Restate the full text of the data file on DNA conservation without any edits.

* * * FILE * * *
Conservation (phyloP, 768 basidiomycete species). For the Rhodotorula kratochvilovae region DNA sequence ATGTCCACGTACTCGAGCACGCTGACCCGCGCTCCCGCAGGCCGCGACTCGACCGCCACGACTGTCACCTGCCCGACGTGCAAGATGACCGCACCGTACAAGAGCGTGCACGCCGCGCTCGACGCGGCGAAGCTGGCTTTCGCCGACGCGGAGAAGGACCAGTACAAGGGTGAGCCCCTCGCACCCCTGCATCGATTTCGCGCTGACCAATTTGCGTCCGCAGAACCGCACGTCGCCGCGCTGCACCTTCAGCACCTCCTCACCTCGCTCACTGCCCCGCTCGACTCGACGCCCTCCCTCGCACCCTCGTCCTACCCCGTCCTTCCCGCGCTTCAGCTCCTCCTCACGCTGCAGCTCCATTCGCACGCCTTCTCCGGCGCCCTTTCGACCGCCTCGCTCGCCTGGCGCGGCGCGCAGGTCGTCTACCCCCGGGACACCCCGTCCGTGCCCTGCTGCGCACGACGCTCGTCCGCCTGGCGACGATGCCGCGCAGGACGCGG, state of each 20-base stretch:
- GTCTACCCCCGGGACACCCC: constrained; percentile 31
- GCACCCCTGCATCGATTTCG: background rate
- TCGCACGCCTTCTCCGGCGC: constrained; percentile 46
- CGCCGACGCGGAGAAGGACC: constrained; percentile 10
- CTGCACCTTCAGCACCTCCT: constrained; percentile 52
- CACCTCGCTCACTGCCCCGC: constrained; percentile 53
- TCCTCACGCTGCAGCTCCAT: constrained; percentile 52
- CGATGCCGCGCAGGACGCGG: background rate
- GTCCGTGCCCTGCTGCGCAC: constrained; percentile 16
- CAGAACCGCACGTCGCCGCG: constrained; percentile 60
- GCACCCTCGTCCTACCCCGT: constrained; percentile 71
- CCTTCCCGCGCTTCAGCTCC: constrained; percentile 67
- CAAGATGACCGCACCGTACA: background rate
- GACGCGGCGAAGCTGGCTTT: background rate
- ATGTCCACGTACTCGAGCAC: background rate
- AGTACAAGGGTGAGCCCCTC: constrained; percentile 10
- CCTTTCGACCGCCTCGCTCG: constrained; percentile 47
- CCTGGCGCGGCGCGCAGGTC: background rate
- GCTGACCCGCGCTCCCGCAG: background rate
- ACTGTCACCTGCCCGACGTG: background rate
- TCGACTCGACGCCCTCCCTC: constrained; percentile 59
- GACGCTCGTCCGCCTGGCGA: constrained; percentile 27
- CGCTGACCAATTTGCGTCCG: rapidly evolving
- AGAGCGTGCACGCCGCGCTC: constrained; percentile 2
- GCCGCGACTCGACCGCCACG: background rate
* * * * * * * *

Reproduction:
Conservation (phyloP, 768 basidiomycete species). For the Rhodotorula kratochvilovae region DNA sequence ATGTCCACGTACTCGAGCACGCTGACCCGCGCTCCCGCAGGCCGCGACTCGACCGCCACGACTGTCACCTGCCCGACGTGCAAGATGACCGCACCGTACAAGAGCGTGCACGCCGCGCTCGACGCGGCGAAGCTGGCTTTCGCCGACGCGGAGAAGGACCAGTACAAGGGTGAGCCCCTCGCACCCCTGCATCGATTTCGCGCTGACCAATTTGCGTCCGCAGAACCGCACGTCGCCGCGCTGCACCTTCAGCACCTCCTCACCTCGCTCACTGCCCCGCTCGACTCGACGCCCTCCCTCGCACCCTCGTCCTACCCCGTCCTTCCCGCGCTTCAGCTCCTCCTCACGCTGCAGCTCCATTCGCACGCCTTCTCCGGCGCCCTTTCGACCGCCTCGCTCGCCTGGCGCGGCGCGCAGGTCGTCTACCCCCGGGACACCCCGTCCGTGCCCTGCTGCGCACGACGCTCGTCCGCCTGGCGACGATGCCGCGCAGGACGCGG, state of each 20-base stretch:
- GTCTACCCCCGGGACACCCC: constrained; percentile 31
- GCACCCCTGCATCGATTTCG: background rate
- TCGCACGCCTTCTCCGGCGC: constrained; percentile 46
- CGCCGACGCGGAGAAGGACC: constrained; percentile 10
- CTGCACCTTCAGCACCTCCT: constrained; percentile 52
- CACCTCGCTCACTGCCCCGC: constrained; percentile 53
- TCCTCACGCTGCAGCTCCAT: constrained; percentile 52
- CGATGCCGCGCAGGACGCGG: background rate
- GTCCGTGCCCTGCTGCGCAC: constrained; percentile 16
- CAGAACCGCACGTCGCCGCG: constrained; percentile 60
- GCACCCTCGTCCTACCCCGT: constrained; percentile 71
- CCTTCCCGCGCTTCAGCTCC: constrained; percentile 67
- CAAGATGACCGCACCGTACA: background rate
- GACGCGGCGAAGCTGGCTTT: background rate
- ATGTCCACGTACTCGAGCAC: background rate
- AGTACAAGGGTGAGCCCCTC: constrained; percentile 10
- CCTTTCGACCGCCTCGCTCG: constrained; percentile 47
- CCTGGCGCGGCGCGCAGGTC: background rate
- GCTGACCCGCGCTCCCGCAG: background rate
- ACTGTCACCTGCCCGACGTG: background rate
- TCGACTCGACGCCCTCCCTC: constrained; percentile 59
- GACGCTCGTCCGCCTGGCGA: constrained; percentile 27
- CGCTGACCAATTTGCGTCCG: rapidly evolving
- AGAGCGTGCACGCCGCGCTC: constrained; percentile 2
- GCCGCGACTCGACCGCCACG: background rate